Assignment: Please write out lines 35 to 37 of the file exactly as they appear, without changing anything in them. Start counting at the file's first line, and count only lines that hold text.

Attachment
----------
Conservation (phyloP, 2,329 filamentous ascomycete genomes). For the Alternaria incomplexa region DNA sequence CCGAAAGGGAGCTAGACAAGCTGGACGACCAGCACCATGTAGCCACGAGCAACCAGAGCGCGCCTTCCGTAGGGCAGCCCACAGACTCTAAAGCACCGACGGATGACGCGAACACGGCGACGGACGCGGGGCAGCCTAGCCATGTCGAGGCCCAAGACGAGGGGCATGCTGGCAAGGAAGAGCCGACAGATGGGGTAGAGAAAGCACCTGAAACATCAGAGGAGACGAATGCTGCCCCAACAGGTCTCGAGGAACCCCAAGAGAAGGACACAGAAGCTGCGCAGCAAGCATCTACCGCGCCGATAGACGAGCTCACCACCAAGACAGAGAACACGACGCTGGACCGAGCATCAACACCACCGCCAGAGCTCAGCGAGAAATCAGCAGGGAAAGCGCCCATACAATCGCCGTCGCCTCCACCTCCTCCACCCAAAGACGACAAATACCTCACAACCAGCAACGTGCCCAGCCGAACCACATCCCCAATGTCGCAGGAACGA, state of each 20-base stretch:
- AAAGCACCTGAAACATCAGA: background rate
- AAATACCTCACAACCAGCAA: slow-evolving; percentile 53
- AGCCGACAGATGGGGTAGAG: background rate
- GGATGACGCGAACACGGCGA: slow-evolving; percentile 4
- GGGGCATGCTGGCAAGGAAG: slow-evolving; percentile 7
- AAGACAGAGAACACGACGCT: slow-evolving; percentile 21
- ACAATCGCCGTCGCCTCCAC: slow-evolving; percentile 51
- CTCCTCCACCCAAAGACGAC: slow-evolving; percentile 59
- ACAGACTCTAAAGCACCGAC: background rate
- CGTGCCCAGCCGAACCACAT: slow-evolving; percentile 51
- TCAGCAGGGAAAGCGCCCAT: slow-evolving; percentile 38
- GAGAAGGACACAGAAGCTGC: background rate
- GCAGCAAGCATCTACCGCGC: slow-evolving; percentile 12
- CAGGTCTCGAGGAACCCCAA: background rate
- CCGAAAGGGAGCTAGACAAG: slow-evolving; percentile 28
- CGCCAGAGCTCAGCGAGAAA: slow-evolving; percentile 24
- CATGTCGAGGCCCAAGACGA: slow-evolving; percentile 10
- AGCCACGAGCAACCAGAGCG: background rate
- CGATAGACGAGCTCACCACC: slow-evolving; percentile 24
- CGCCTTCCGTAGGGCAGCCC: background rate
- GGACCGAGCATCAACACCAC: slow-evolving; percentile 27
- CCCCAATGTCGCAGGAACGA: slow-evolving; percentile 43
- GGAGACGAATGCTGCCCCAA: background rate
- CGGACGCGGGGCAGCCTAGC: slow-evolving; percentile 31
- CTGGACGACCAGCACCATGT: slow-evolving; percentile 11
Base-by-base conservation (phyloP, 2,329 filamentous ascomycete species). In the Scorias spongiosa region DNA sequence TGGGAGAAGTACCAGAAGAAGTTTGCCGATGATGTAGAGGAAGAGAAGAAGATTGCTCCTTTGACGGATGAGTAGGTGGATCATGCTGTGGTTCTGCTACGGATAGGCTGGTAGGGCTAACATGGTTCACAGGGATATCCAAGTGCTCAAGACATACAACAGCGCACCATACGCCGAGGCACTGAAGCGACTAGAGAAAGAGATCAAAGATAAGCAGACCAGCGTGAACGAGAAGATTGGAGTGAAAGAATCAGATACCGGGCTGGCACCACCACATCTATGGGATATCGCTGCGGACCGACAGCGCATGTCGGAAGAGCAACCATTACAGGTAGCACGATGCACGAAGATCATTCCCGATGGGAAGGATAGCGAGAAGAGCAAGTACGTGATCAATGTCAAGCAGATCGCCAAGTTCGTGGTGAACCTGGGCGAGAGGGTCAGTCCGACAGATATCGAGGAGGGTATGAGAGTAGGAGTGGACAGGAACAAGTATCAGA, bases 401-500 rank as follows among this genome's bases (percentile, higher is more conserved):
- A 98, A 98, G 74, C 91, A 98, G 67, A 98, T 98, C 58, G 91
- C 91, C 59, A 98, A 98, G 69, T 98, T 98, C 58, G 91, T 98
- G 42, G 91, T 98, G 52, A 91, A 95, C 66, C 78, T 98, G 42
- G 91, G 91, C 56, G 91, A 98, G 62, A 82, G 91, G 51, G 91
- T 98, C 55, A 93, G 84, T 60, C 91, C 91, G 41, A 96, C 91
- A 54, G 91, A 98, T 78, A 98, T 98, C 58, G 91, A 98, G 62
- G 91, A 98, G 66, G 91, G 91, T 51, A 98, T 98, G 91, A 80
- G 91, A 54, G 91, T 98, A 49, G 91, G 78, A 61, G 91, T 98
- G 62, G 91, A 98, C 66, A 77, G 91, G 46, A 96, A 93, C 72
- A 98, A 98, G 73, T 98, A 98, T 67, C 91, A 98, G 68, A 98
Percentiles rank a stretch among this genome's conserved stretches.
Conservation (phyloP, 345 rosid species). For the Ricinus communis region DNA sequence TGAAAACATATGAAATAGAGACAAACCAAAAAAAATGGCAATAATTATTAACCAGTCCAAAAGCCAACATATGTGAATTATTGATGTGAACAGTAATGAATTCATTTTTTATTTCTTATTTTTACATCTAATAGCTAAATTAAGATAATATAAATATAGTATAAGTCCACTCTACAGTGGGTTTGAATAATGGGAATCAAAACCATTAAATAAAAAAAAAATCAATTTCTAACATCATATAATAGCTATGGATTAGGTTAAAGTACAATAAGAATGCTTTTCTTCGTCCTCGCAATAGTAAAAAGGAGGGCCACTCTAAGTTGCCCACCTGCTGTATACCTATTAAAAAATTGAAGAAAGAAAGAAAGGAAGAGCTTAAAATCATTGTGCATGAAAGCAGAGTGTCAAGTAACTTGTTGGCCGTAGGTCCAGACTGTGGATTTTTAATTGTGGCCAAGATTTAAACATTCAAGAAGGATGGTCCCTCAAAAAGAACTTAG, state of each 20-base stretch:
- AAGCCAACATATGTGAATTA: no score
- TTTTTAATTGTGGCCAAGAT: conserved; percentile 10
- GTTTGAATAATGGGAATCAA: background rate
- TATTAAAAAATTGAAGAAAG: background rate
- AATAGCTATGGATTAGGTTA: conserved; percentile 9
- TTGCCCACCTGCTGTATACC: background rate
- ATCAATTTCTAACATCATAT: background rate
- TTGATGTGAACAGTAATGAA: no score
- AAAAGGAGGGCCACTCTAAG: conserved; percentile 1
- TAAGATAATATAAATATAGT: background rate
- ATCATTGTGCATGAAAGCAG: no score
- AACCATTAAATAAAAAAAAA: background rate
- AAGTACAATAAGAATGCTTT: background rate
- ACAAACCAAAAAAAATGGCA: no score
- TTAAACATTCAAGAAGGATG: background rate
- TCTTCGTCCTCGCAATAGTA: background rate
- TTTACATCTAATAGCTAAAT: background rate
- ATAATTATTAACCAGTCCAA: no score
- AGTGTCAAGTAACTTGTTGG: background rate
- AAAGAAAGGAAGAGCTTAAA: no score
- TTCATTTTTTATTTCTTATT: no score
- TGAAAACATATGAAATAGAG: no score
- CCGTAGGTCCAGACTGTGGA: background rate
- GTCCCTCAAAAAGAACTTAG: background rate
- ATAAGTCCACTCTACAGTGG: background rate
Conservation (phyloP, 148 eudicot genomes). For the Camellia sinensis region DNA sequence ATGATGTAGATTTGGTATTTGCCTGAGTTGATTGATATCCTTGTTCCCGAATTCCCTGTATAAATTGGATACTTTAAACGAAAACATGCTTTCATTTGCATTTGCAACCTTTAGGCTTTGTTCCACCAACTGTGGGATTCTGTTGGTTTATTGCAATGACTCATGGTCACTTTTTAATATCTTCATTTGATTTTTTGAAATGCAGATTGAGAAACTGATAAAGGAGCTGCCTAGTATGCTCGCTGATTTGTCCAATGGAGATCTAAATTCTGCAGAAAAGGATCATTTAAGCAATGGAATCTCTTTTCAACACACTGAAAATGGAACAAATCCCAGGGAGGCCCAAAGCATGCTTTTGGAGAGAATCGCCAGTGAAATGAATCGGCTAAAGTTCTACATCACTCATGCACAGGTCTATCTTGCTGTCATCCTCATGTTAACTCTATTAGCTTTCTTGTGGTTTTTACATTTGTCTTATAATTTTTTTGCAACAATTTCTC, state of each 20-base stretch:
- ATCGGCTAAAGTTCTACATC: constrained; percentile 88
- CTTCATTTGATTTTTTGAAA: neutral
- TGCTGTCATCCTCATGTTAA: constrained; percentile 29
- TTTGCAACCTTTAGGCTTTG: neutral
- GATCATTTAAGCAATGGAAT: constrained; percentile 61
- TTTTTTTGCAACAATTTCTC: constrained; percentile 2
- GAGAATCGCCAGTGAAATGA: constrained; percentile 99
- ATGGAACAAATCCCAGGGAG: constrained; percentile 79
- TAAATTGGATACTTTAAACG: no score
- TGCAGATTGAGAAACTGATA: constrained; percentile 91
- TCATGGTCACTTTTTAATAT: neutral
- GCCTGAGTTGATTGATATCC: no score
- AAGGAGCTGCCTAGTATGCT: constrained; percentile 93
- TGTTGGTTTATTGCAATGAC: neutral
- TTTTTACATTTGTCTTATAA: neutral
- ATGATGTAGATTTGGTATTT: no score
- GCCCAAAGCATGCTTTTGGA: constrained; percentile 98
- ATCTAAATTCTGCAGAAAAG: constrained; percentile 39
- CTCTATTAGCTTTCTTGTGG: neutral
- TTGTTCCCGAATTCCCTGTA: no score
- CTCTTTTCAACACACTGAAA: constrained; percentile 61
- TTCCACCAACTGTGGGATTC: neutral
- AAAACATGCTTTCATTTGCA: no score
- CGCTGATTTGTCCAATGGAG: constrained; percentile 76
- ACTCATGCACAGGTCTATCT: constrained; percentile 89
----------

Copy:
- G 91, A 54, G 91, T 98, A 49, G 91, G 78, A 61, G 91, T 98
- G 62, G 91, A 98, C 66, A 77, G 91, G 46, A 96, A 93, C 72
- A 98, A 98, G 73, T 98, A 98, T 67, C 91, A 98, G 68, A 98